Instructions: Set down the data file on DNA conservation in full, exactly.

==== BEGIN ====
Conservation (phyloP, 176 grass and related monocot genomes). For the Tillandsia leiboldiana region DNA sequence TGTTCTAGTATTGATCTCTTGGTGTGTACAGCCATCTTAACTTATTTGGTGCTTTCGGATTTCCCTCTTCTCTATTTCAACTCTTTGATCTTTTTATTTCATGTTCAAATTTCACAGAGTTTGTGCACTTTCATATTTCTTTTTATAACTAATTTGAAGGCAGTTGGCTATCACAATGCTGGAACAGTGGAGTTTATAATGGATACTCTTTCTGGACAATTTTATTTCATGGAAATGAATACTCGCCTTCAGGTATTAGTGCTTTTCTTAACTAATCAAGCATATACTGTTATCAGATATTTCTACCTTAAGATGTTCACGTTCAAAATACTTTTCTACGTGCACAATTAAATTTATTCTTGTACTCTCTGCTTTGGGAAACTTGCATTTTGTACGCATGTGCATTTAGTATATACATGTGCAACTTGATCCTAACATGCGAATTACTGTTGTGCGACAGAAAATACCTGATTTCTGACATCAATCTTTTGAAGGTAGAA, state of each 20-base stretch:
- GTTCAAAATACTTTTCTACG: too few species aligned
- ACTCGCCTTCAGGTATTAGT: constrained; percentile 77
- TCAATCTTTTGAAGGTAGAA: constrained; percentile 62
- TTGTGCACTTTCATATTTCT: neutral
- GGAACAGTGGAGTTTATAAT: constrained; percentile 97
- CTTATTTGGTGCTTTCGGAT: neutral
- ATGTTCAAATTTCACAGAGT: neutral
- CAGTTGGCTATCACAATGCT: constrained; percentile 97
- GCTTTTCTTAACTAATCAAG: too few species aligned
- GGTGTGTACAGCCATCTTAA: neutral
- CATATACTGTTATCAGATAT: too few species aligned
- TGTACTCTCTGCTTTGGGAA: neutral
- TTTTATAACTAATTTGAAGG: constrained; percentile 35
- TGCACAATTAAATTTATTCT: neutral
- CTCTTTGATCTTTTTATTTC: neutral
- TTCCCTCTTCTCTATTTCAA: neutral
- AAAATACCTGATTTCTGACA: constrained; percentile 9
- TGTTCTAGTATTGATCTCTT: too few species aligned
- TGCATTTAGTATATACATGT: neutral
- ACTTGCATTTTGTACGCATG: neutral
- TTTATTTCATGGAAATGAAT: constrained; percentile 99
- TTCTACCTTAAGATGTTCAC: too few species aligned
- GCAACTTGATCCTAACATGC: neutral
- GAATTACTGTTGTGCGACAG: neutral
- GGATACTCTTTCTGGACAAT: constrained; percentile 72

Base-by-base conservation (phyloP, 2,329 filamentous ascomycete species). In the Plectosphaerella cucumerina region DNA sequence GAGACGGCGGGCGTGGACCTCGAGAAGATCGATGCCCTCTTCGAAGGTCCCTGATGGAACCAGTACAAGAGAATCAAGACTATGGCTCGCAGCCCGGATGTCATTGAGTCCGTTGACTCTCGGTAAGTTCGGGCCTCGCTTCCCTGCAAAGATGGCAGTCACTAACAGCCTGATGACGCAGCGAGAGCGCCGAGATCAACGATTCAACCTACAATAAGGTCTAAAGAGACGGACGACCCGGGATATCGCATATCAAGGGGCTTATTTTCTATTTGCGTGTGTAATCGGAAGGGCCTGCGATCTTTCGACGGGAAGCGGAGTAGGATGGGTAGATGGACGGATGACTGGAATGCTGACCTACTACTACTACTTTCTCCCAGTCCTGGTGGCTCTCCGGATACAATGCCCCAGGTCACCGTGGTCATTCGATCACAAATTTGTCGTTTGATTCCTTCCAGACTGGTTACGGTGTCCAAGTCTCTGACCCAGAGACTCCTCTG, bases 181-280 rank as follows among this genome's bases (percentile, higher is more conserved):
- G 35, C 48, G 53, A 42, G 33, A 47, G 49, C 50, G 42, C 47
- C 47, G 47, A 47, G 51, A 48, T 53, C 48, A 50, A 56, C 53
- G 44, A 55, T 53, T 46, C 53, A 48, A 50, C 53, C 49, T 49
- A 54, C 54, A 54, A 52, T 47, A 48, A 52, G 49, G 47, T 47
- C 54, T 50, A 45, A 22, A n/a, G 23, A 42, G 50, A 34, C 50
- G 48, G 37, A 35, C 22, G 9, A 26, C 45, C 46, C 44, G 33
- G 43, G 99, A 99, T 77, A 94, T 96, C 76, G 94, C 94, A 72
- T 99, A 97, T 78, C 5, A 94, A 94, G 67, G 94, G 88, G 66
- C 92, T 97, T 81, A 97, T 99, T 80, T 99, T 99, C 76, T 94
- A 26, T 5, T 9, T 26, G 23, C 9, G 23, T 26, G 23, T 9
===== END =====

Conservation (phyloP, 176 grass and related monocot genomes). For the Tillandsia leiboldiana region DNA sequence TGTTCTAGTATTGATCTCTTGGTGTGTACAGCCATCTTAACTTATTTGGTGCTTTCGGATTTCCCTCTTCTCTATTTCAACTCTTTGATCTTTTTATTTCATGTTCAAATTTCACAGAGTTTGTGCACTTTCATATTTCTTTTTATAACTAATTTGAAGGCAGTTGGCTATCACAATGCTGGAACAGTGGAGTTTATAATGGATACTCTTTCTGGACAATTTTATTTCATGGAAATGAATACTCGCCTTCAGGTATTAGTGCTTTTCTTAACTAATCAAGCATATACTGTTATCAGATATTTCTACCTTAAGATGTTCACGTTCAAAATACTTTTCTACGTGCACAATTAAATTTATTCTTGTACTCTCTGCTTTGGGAAACTTGCATTTTGTACGCATGTGCATTTAGTATATACATGTGCAACTTGATCCTAACATGCGAATTACTGTTGTGCGACAGAAAATACCTGATTTCTGACATCAATCTTTTGAAGGTAGAA, state of each 20-base stretch:
- GTTCAAAATACTTTTCTACG: too few species aligned
- ACTCGCCTTCAGGTATTAGT: constrained; percentile 77
- TCAATCTTTTGAAGGTAGAA: constrained; percentile 62
- TTGTGCACTTTCATATTTCT: neutral
- GGAACAGTGGAGTTTATAAT: constrained; percentile 97
- CTTATTTGGTGCTTTCGGAT: neutral
- ATGTTCAAATTTCACAGAGT: neutral
- CAGTTGGCTATCACAATGCT: constrained; percentile 97
- GCTTTTCTTAACTAATCAAG: too few species aligned
- GGTGTGTACAGCCATCTTAA: neutral
- CATATACTGTTATCAGATAT: too few species aligned
- TGTACTCTCTGCTTTGGGAA: neutral
- TTTTATAACTAATTTGAAGG: constrained; percentile 35
- TGCACAATTAAATTTATTCT: neutral
- CTCTTTGATCTTTTTATTTC: neutral
- TTCCCTCTTCTCTATTTCAA: neutral
- AAAATACCTGATTTCTGACA: constrained; percentile 9
- TGTTCTAGTATTGATCTCTT: too few species aligned
- TGCATTTAGTATATACATGT: neutral
- ACTTGCATTTTGTACGCATG: neutral
- TTTATTTCATGGAAATGAAT: constrained; percentile 99
- TTCTACCTTAAGATGTTCAC: too few species aligned
- GCAACTTGATCCTAACATGC: neutral
- GAATTACTGTTGTGCGACAG: neutral
- GGATACTCTTTCTGGACAAT: constrained; percentile 72

Base-by-base conservation (phyloP, 2,329 filamentous ascomycete species). In the Plectosphaerella cucumerina region DNA sequence GAGACGGCGGGCGTGGACCTCGAGAAGATCGATGCCCTCTTCGAAGGTCCCTGATGGAACCAGTACAAGAGAATCAAGACTATGGCTCGCAGCCCGGATGTCATTGAGTCCGTTGACTCTCGGTAAGTTCGGGCCTCGCTTCCCTGCAAAGATGGCAGTCACTAACAGCCTGATGACGCAGCGAGAGCGCCGAGATCAACGATTCAACCTACAATAAGGTCTAAAGAGACGGACGACCCGGGATATCGCATATCAAGGGGCTTATTTTCTATTTGCGTGTGTAATCGGAAGGGCCTGCGATCTTTCGACGGGAAGCGGAGTAGGATGGGTAGATGGACGGATGACTGGAATGCTGACCTACTACTACTACTTTCTCCCAGTCCTGGTGGCTCTCCGGATACAATGCCCCAGGTCACCGTGGTCATTCGATCACAAATTTGTCGTTTGATTCCTTCCAGACTGGTTACGGTGTCCAAGTCTCTGACCCAGAGACTCCTCTG, bases 181-280 rank as follows among this genome's bases (percentile, higher is more conserved):
- G 35, C 48, G 53, A 42, G 33, A 47, G 49, C 50, G 42, C 47
- C 47, G 47, A 47, G 51, A 48, T 53, C 48, A 50, A 56, C 53
- G 44, A 55, T 53, T 46, C 53, A 48, A 50, C 53, C 49, T 49
- A 54, C 54, A 54, A 52, T 47, A 48, A 52, G 49, G 47, T 47
- C 54, T 50, A 45, A 22, A n/a, G 23, A 42, G 50, A 34, C 50
- G 48, G 37, A 35, C 22, G 9, A 26, C 45, C 46, C 44, G 33
- G 43, G 99, A 99, T 77, A 94, T 96, C 76, G 94, C 94, A 72
- T 99, A 97, T 78, C 5, A 94, A 94, G 67, G 94, G 88, G 66
- C 92, T 97, T 81, A 97, T 99, T 80, T 99, T 99, C 76, T 94
- A 26, T 5, T 9, T 26, G 23, C 9, G 23, T 26, G 23, T 9